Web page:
Nintendo Software Technology’s involvement in the Metroid series explored
Having lifted the veil of secrecy surrounding Project H.A.M.M.E.R.’s unexplained cancellation, Unseen 64‘s Tamaki has now shared insight gleaned from developers that had worked on Nintendo’s most recent Metroid titles.
That takes us from Metroid Prime Hunters, which had been originally pitched as a strictly single-player experience that would look to replicate the success that Retro Studios saw with the mainline Metroid Prime series, but now on Nintendo DS.
Nintendo Software Technology (NST) found it to be a more challenging task than initially believed, and had struggled to create an experience that would excite players. E3 2004 would see a local multiplayer mode in Hunters revealed, but further experimentation with characters and online connectivity eventually saw it shift to become the more multiplayer-orientated game that we now know.
We also learn snippets about the oft-rumoured Metroid Dread, with design documents and ideas having floated around in 2005. NST were to be considered for the game’s development, although Nintendo were waiting to see how well Hunters performed critically and with consumers.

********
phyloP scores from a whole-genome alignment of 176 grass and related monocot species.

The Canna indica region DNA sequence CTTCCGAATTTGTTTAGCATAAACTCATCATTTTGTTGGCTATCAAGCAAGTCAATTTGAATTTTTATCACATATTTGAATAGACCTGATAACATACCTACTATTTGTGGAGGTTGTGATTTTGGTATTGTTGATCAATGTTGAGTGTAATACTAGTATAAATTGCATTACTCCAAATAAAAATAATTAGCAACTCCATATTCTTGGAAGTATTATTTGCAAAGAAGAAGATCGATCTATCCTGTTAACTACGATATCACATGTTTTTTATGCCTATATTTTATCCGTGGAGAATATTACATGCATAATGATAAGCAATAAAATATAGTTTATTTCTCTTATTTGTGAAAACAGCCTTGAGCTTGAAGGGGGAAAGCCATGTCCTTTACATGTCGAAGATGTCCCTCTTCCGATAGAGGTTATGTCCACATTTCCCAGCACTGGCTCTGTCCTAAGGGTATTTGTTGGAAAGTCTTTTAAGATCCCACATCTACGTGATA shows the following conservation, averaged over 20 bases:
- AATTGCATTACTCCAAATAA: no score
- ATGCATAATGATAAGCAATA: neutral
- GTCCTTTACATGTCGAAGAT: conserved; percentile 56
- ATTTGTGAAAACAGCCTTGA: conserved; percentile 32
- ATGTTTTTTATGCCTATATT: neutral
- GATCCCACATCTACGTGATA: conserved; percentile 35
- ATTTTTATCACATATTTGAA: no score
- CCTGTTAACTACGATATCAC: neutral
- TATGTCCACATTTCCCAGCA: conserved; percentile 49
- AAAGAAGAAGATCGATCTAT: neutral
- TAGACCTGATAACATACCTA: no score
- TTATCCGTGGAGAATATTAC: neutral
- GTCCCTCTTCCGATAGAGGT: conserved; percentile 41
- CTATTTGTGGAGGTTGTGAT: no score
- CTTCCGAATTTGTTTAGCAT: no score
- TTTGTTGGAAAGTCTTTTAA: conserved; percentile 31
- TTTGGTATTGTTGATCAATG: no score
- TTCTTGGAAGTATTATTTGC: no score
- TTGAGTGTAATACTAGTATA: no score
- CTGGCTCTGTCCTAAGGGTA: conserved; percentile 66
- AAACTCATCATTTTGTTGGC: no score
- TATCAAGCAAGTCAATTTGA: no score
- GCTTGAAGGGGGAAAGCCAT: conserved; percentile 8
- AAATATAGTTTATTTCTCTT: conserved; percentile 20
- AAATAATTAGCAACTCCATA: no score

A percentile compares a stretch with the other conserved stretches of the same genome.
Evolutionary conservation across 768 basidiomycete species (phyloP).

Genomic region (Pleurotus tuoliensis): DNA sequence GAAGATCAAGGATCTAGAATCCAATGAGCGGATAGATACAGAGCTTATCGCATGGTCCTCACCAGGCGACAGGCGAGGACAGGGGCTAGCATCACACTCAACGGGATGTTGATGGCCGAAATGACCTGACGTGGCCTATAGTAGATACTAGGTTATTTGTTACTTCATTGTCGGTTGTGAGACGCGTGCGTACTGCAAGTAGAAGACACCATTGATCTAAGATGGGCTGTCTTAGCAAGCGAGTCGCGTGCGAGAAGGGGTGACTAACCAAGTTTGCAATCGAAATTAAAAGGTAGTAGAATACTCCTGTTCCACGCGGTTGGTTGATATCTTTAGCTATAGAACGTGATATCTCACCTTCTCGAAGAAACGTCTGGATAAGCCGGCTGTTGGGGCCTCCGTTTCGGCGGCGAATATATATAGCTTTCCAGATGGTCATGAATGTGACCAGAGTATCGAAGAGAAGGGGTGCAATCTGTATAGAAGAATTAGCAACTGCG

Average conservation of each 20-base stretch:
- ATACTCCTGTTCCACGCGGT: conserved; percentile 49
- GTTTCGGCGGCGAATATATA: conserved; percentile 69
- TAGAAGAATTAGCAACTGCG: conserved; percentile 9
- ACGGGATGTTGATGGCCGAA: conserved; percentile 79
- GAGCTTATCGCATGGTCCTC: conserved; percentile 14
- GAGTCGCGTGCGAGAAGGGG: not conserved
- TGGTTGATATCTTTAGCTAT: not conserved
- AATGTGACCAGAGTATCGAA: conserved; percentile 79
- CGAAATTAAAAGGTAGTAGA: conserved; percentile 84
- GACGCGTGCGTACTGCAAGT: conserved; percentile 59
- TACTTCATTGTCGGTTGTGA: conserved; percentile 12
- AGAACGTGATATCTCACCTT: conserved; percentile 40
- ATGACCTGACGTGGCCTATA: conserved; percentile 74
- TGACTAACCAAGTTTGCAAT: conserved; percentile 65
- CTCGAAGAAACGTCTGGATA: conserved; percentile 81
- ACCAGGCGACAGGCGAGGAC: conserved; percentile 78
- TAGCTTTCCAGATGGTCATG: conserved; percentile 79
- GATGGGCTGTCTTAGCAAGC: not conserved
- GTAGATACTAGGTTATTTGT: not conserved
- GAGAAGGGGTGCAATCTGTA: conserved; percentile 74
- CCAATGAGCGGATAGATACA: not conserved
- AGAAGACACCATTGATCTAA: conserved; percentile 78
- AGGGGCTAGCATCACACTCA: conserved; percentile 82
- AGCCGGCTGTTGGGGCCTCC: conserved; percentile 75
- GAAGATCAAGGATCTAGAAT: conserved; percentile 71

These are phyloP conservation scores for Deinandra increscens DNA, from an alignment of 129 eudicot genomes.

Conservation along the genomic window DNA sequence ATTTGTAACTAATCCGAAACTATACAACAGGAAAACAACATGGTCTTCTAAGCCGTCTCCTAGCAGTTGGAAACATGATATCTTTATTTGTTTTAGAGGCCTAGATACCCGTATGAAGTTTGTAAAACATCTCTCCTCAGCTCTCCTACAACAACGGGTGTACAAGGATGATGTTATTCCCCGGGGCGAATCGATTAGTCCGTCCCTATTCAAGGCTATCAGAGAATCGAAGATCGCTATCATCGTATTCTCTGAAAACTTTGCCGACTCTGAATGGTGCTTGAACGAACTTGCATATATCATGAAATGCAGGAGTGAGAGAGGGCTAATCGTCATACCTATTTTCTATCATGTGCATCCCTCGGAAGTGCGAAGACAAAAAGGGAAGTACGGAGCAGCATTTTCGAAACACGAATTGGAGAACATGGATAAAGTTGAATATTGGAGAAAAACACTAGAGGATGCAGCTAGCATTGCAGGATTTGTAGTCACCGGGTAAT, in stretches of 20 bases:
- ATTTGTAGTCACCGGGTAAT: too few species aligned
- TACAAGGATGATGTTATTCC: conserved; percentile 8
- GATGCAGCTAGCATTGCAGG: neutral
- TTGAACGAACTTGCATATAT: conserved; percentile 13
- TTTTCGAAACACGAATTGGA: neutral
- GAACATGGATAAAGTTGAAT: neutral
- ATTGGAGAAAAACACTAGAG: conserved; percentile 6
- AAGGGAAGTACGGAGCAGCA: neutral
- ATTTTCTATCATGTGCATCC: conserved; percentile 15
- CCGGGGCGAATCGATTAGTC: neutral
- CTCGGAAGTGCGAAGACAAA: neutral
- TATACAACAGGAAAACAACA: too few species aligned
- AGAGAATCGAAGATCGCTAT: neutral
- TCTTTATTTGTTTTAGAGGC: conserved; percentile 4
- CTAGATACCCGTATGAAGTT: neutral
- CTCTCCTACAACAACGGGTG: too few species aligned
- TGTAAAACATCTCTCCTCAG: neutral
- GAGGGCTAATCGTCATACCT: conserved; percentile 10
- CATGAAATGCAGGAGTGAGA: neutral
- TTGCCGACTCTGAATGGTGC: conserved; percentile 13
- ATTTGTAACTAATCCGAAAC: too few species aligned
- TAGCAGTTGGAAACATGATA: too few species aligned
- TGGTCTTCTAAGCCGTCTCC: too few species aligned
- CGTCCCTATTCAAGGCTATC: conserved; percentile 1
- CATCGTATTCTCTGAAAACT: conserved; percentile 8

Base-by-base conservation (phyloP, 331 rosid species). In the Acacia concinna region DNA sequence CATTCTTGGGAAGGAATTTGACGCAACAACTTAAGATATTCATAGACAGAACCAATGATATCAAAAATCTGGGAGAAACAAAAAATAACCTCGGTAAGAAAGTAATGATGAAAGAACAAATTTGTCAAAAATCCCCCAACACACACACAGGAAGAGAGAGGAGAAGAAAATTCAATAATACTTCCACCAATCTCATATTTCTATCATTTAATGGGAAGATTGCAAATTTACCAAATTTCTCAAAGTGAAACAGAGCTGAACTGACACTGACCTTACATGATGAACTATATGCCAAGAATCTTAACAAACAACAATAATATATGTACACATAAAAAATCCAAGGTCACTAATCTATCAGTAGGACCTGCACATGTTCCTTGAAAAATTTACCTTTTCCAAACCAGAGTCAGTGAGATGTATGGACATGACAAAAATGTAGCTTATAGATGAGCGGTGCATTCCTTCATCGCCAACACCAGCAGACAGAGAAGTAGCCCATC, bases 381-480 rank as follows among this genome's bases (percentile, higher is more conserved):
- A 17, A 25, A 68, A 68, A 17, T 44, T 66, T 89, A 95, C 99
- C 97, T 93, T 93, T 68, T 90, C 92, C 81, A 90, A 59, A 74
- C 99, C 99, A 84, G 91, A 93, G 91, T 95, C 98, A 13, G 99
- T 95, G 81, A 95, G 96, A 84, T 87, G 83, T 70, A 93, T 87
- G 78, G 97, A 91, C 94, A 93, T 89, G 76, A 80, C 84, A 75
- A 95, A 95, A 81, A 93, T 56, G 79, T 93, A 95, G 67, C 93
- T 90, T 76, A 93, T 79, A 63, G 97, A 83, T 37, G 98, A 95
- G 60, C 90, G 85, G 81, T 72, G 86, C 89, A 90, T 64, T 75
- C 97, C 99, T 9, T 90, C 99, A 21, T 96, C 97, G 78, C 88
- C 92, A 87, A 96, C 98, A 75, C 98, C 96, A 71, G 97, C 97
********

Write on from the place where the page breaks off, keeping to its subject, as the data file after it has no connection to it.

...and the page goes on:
It entered pre-production, but didn’t progress much further than a prototype. Those that reportedly saw it say that it shared a 2D sprite art style similar to Metroid Fusion, and said that Dread as a working title was dropped. The reasons as to its eventual disappearance remain unexplained.
As to E3 2015’s controversially received announcement of Metroid Prime: Federation Force, NST were never consulted about potentially leading the game’s development nor made aware of its existence beforehand. Which reiterates talk that Nintendo reduced NST as a priority studio after the events surroundingProject H.A.M.M.E.R.’s demise.